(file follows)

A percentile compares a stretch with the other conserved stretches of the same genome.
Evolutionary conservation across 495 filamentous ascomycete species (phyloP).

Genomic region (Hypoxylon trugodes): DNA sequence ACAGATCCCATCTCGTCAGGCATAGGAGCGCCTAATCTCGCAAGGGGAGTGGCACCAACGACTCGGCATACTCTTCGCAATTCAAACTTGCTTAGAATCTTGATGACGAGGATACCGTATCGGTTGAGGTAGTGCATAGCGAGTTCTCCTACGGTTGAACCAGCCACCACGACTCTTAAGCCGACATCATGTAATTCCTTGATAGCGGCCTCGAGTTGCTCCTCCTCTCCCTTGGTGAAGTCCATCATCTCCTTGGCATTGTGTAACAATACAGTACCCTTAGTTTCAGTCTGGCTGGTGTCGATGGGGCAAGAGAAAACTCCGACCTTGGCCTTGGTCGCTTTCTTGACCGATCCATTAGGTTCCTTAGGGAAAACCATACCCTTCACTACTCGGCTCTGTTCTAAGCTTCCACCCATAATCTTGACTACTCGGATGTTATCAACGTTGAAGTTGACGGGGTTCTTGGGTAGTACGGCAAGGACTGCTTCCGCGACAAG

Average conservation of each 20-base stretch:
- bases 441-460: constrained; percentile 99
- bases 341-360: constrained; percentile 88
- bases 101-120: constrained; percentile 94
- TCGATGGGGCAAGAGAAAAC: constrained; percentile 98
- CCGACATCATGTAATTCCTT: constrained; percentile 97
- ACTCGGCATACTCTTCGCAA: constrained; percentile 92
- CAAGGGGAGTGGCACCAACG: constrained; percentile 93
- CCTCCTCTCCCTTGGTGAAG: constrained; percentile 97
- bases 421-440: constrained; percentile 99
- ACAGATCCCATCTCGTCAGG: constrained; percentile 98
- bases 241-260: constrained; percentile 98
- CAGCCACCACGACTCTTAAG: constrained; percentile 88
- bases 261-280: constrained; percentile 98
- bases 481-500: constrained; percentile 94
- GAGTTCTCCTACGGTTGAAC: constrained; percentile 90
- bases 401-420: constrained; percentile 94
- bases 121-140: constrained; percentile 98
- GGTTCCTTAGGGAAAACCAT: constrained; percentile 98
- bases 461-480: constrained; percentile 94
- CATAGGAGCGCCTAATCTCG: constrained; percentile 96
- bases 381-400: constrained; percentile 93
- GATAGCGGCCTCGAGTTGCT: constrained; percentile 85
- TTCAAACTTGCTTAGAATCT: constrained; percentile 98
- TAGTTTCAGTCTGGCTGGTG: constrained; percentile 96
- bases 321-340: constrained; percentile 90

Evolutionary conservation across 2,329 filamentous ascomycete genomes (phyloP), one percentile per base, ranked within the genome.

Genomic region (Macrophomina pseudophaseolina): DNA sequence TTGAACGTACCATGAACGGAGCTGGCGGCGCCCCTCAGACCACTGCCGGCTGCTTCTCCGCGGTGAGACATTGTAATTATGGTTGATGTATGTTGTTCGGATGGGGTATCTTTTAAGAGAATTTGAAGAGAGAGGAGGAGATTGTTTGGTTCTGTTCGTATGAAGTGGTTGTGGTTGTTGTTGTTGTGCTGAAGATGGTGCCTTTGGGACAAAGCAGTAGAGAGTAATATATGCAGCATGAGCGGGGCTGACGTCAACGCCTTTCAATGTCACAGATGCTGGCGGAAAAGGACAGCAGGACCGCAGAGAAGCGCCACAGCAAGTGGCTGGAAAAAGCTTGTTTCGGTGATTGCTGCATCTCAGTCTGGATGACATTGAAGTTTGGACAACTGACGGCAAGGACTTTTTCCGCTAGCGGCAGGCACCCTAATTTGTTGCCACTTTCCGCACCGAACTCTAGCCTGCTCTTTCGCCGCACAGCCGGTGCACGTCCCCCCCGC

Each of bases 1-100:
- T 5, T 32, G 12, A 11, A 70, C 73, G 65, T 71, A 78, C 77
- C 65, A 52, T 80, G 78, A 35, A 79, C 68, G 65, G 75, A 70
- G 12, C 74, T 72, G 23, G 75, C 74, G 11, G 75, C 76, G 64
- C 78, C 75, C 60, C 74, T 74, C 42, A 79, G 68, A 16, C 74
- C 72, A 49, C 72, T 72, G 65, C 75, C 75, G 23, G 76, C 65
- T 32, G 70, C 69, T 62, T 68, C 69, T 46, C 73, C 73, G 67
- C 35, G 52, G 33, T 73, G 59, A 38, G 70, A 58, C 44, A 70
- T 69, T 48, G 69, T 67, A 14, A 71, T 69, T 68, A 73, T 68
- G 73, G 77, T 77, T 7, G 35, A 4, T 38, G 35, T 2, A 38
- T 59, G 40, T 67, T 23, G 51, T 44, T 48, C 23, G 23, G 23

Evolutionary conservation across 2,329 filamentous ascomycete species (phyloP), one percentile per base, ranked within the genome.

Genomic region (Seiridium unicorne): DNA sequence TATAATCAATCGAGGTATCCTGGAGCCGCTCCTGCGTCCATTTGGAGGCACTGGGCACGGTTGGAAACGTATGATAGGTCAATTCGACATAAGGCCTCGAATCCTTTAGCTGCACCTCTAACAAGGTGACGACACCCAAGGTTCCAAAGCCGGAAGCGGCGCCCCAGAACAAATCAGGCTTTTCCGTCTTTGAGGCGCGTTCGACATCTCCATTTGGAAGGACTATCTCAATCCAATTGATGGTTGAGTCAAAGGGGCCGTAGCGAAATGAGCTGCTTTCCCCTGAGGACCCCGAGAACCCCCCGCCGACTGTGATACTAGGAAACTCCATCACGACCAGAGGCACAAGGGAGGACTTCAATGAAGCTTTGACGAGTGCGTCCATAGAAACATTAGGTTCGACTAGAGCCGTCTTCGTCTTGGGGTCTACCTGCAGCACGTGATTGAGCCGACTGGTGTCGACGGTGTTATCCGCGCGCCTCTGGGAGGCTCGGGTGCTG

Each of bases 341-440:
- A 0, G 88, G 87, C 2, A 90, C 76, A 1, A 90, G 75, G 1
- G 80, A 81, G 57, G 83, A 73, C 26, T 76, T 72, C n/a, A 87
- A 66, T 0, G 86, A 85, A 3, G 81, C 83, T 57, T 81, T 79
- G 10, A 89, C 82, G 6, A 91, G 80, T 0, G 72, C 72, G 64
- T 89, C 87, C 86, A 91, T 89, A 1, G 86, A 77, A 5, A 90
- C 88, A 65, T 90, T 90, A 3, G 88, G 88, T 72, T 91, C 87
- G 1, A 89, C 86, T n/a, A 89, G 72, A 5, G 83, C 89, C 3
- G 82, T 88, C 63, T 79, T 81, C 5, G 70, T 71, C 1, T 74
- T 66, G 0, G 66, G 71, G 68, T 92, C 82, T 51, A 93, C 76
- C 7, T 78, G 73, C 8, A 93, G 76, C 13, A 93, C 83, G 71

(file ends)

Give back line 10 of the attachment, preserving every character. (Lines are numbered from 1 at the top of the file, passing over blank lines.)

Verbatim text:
- ACTCGGCATACTCTTCGCAA: constrained; percentile 92